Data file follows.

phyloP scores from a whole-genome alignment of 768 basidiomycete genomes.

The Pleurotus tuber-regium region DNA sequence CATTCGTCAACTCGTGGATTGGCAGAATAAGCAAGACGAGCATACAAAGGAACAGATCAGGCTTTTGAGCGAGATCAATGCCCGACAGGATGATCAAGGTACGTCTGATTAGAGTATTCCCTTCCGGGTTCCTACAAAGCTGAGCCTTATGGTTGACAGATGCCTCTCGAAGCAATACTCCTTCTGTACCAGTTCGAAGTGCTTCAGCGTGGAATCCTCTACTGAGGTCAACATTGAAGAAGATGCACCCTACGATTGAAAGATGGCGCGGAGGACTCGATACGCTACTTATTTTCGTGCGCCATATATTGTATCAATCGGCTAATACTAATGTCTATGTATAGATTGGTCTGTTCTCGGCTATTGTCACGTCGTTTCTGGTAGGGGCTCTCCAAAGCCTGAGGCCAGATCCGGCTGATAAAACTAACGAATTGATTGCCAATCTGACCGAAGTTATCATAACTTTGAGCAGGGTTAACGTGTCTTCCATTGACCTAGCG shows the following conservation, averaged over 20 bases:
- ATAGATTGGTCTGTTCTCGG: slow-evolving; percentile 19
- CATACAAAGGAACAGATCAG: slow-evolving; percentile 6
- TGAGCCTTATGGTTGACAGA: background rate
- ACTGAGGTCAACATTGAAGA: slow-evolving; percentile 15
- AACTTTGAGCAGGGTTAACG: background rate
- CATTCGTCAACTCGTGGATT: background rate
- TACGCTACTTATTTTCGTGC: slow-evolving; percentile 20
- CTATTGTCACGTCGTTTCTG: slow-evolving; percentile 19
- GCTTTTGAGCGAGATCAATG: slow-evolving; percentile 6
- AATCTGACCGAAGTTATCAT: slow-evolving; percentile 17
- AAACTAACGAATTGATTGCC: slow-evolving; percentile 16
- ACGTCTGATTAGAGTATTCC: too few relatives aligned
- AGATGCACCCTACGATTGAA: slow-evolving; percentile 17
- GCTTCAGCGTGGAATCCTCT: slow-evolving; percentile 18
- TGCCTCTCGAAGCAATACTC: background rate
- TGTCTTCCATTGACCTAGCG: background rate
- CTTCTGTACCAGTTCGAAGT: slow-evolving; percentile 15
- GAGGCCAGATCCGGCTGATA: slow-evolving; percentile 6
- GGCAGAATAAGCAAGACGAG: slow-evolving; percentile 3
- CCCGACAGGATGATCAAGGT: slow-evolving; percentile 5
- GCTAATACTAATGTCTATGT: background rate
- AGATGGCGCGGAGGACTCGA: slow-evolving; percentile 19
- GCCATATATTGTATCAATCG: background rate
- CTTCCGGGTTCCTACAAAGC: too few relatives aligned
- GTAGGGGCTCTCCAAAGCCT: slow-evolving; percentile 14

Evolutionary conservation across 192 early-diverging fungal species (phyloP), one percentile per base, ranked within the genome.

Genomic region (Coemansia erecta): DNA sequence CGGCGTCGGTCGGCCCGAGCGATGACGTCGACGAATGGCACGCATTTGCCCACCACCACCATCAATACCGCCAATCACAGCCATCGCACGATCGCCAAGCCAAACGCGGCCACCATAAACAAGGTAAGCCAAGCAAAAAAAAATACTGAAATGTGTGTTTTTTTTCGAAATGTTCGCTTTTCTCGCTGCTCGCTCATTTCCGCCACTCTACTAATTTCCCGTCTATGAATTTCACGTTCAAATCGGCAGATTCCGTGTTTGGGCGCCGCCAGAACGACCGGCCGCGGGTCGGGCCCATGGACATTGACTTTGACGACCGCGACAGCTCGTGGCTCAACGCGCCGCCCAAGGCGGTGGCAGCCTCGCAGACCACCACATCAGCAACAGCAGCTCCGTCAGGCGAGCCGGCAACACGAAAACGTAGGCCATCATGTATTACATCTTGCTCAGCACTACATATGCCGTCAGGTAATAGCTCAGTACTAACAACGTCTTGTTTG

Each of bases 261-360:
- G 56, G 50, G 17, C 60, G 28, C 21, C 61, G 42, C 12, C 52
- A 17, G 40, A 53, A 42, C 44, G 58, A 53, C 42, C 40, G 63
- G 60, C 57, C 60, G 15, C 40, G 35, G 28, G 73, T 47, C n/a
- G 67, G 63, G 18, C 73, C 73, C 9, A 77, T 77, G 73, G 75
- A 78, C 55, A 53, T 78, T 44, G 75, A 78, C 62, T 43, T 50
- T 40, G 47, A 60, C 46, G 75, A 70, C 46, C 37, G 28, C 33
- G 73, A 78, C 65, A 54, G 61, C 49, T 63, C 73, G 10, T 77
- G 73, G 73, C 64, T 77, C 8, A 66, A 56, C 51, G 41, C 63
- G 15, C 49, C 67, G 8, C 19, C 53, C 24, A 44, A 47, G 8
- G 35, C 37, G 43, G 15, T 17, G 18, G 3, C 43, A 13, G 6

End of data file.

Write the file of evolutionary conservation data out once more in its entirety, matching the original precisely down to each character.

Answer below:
phyloP scores from a whole-genome alignment of 768 basidiomycete genomes.

The Pleurotus tuber-regium region DNA sequence CATTCGTCAACTCGTGGATTGGCAGAATAAGCAAGACGAGCATACAAAGGAACAGATCAGGCTTTTGAGCGAGATCAATGCCCGACAGGATGATCAAGGTACGTCTGATTAGAGTATTCCCTTCCGGGTTCCTACAAAGCTGAGCCTTATGGTTGACAGATGCCTCTCGAAGCAATACTCCTTCTGTACCAGTTCGAAGTGCTTCAGCGTGGAATCCTCTACTGAGGTCAACATTGAAGAAGATGCACCCTACGATTGAAAGATGGCGCGGAGGACTCGATACGCTACTTATTTTCGTGCGCCATATATTGTATCAATCGGCTAATACTAATGTCTATGTATAGATTGGTCTGTTCTCGGCTATTGTCACGTCGTTTCTGGTAGGGGCTCTCCAAAGCCTGAGGCCAGATCCGGCTGATAAAACTAACGAATTGATTGCCAATCTGACCGAAGTTATCATAACTTTGAGCAGGGTTAACGTGTCTTCCATTGACCTAGCG shows the following conservation, averaged over 20 bases:
- ATAGATTGGTCTGTTCTCGG: slow-evolving; percentile 19
- CATACAAAGGAACAGATCAG: slow-evolving; percentile 6
- TGAGCCTTATGGTTGACAGA: background rate
- ACTGAGGTCAACATTGAAGA: slow-evolving; percentile 15
- AACTTTGAGCAGGGTTAACG: background rate
- CATTCGTCAACTCGTGGATT: background rate
- TACGCTACTTATTTTCGTGC: slow-evolving; percentile 20
- CTATTGTCACGTCGTTTCTG: slow-evolving; percentile 19
- GCTTTTGAGCGAGATCAATG: slow-evolving; percentile 6
- AATCTGACCGAAGTTATCAT: slow-evolving; percentile 17
- AAACTAACGAATTGATTGCC: slow-evolving; percentile 16
- ACGTCTGATTAGAGTATTCC: too few relatives aligned
- AGATGCACCCTACGATTGAA: slow-evolving; percentile 17
- GCTTCAGCGTGGAATCCTCT: slow-evolving; percentile 18
- TGCCTCTCGAAGCAATACTC: background rate
- TGTCTTCCATTGACCTAGCG: background rate
- CTTCTGTACCAGTTCGAAGT: slow-evolving; percentile 15
- GAGGCCAGATCCGGCTGATA: slow-evolving; percentile 6
- GGCAGAATAAGCAAGACGAG: slow-evolving; percentile 3
- CCCGACAGGATGATCAAGGT: slow-evolving; percentile 5
- GCTAATACTAATGTCTATGT: background rate
- AGATGGCGCGGAGGACTCGA: slow-evolving; percentile 19
- GCCATATATTGTATCAATCG: background rate
- CTTCCGGGTTCCTACAAAGC: too few relatives aligned
- GTAGGGGCTCTCCAAAGCCT: slow-evolving; percentile 14

Evolutionary conservation across 192 early-diverging fungal species (phyloP), one percentile per base, ranked within the genome.

Genomic region (Coemansia erecta): DNA sequence CGGCGTCGGTCGGCCCGAGCGATGACGTCGACGAATGGCACGCATTTGCCCACCACCACCATCAATACCGCCAATCACAGCCATCGCACGATCGCCAAGCCAAACGCGGCCACCATAAACAAGGTAAGCCAAGCAAAAAAAAATACTGAAATGTGTGTTTTTTTTCGAAATGTTCGCTTTTCTCGCTGCTCGCTCATTTCCGCCACTCTACTAATTTCCCGTCTATGAATTTCACGTTCAAATCGGCAGATTCCGTGTTTGGGCGCCGCCAGAACGACCGGCCGCGGGTCGGGCCCATGGACATTGACTTTGACGACCGCGACAGCTCGTGGCTCAACGCGCCGCCCAAGGCGGTGGCAGCCTCGCAGACCACCACATCAGCAACAGCAGCTCCGTCAGGCGAGCCGGCAACACGAAAACGTAGGCCATCATGTATTACATCTTGCTCAGCACTACATATGCCGTCAGGTAATAGCTCAGTACTAACAACGTCTTGTTTG

Each of bases 261-360:
- G 56, G 50, G 17, C 60, G 28, C 21, C 61, G 42, C 12, C 52
- A 17, G 40, A 53, A 42, C 44, G 58, A 53, C 42, C 40, G 63
- G 60, C 57, C 60, G 15, C 40, G 35, G 28, G 73, T 47, C n/a
- G 67, G 63, G 18, C 73, C 73, C 9, A 77, T 77, G 73, G 75
- A 78, C 55, A 53, T 78, T 44, G 75, A 78, C 62, T 43, T 50
- T 40, G 47, A 60, C 46, G 75, A 70, C 46, C 37, G 28, C 33
- G 73, A 78, C 65, A 54, G 61, C 49, T 63, C 73, G 10, T 77
- G 73, G 73, C 64, T 77, C 8, A 66, A 56, C 51, G 41, C 63
- G 15, C 49, C 67, G 8, C 19, C 53, C 24, A 44, A 47, G 8
- G 35, C 37, G 43, G 15, T 17, G 18, G 3, C 43, A 13, G 6